Toyota and Rio games opened the door to Paralympians going mainstream

The arrival of Australia’s Paralympians on free-to-air TV and the support of one of Australia’s biggest marketers in Toyota has started to position Paralympic sports alongside maistream Australian sports, but the challenge remains in keeping athletes in the spotlight between major events, the CEO of the Australian Paralympic Committee has admitted.

Speaking at the Mumbrella Sports Marketing Summit in Sydney, Lynne Anderson said the exposure last year and an enviable medal haul could be the catalyst to see para sports become a regular viewing experience for Australian sports fans, creating a platform for even more sponsorship support.

She described the opportunity of extending the appeal of para sports beyond the window of the Games as “our biggest challenge” but believed the door had also been opened by Australia’s willingness to embrace more diverse sporting content such as the WAFL and WBBL.

“We have got content, funnily enough,” Anderson said.

“There is a a lot of sport happening now but a lot of it is offshore. Trying to find that little bit of oxygen in the Australian sports marketplace, that’s our biggest challenge.

“We believe there is an appetite for new sports, Nitro has shown that with new versions of sports and shortened versions,” she said, referring to the combined athletic and para sport competition fronted by Usain Bolt in Australia in February.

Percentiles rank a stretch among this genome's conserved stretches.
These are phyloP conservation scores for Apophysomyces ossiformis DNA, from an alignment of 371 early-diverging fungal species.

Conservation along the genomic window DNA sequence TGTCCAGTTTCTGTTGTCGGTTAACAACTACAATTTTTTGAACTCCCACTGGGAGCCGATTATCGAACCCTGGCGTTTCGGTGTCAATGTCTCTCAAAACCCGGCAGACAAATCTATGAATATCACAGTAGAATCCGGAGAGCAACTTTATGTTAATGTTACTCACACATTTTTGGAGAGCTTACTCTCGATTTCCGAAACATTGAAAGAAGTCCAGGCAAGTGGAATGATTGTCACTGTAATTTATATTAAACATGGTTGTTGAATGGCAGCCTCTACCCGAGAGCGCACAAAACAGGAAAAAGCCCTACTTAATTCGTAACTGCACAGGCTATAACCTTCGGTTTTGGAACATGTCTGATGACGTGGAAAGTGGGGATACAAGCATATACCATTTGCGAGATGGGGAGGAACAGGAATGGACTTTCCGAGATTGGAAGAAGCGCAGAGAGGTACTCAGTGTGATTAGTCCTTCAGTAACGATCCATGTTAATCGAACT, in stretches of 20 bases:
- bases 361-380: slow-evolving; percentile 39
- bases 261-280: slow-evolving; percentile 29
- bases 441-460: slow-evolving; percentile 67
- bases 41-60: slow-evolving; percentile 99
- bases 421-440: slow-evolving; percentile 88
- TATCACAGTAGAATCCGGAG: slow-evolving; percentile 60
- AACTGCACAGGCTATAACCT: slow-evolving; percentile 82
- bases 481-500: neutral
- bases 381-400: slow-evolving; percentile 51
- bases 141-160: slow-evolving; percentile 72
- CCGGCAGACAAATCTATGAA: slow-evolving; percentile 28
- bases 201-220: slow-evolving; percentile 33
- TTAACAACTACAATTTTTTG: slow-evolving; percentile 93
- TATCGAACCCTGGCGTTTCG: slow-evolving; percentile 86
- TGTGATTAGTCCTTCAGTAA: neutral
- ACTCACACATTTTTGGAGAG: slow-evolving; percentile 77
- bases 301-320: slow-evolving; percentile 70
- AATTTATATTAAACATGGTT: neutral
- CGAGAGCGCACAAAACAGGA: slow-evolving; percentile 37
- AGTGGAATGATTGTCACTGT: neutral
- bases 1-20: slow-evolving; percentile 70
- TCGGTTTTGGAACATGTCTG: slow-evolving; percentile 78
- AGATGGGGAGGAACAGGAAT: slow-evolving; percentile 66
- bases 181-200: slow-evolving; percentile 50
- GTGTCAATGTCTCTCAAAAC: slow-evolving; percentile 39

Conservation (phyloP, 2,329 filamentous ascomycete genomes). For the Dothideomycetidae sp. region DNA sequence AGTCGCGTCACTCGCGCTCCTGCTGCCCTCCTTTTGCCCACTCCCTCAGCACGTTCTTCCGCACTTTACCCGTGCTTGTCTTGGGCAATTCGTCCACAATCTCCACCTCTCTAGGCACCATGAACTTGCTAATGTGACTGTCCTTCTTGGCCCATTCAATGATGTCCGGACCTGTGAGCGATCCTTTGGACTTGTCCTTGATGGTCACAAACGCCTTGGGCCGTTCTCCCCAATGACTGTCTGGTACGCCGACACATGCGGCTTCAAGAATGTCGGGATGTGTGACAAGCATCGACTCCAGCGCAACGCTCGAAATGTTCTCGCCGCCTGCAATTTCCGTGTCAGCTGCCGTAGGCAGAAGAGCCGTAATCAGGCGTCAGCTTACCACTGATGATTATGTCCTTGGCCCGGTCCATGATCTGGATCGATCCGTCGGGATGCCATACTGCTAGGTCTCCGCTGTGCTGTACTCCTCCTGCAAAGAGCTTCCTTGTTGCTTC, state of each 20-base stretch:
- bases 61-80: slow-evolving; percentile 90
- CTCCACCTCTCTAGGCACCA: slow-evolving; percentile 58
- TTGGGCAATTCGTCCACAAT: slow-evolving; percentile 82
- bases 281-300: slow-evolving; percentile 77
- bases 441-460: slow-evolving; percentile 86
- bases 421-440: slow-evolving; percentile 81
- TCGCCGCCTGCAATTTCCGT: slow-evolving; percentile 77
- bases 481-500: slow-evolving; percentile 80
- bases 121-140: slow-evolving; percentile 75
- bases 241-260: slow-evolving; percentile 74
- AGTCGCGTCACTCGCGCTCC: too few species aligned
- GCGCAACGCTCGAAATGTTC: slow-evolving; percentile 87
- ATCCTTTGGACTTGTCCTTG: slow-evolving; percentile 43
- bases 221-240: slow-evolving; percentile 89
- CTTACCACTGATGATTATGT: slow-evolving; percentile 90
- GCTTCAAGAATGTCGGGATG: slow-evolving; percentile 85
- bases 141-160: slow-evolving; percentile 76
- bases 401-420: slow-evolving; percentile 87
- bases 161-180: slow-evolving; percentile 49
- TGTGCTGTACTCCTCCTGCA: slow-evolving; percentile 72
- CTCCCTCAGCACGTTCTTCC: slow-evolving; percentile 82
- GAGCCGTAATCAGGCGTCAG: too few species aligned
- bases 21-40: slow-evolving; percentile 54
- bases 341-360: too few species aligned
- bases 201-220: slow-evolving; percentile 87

“I think wheelchair rugby, Murderball, it’s a no-brainer to try and get some opportunities there – so part of our planning for the next 12 months is looking at that.”

Rio has created huge opportunities for para sports back in Australia Lynne Anderson says

She said the way to bring para sports to the Australian public was a combination of delivering content on broadcast platforms as well at the Paralympics’ own platforms.

“I think the OTT and streaming opportunities absolutely play to our strength, we have got the stories, we have got the content whether it be sport overseas, whether it be a Dylan Alcott doing Triple J, we know we’ve got the content there,” she said.

“But ultimately free-to-air, as Channel Seven proved in Rio for us, is key as well. We’ve got a lot of really nice opportunities. But we’ve got a bit of hard work ahead of us.”

Gold medal tennis player Alcott was one success story of the Paralympics and has become the face of the Games – and while not all athletes have reaped big benefits from their Games’ performances, she said the door was now open for others to enjoy increased exposure.

“I think it’s still arguable whether there has been a big translation but there certainly has for some of our key players and I think Dylan Alcott is a classic example,” Anderson said.

“The difference, I have no doubt, is the Paralympic movement globally is growing so we are seeing lots more competition which means with more competition you get fantastic athletic performance and that is where people are now sitting up and saying ‘Wow.'”


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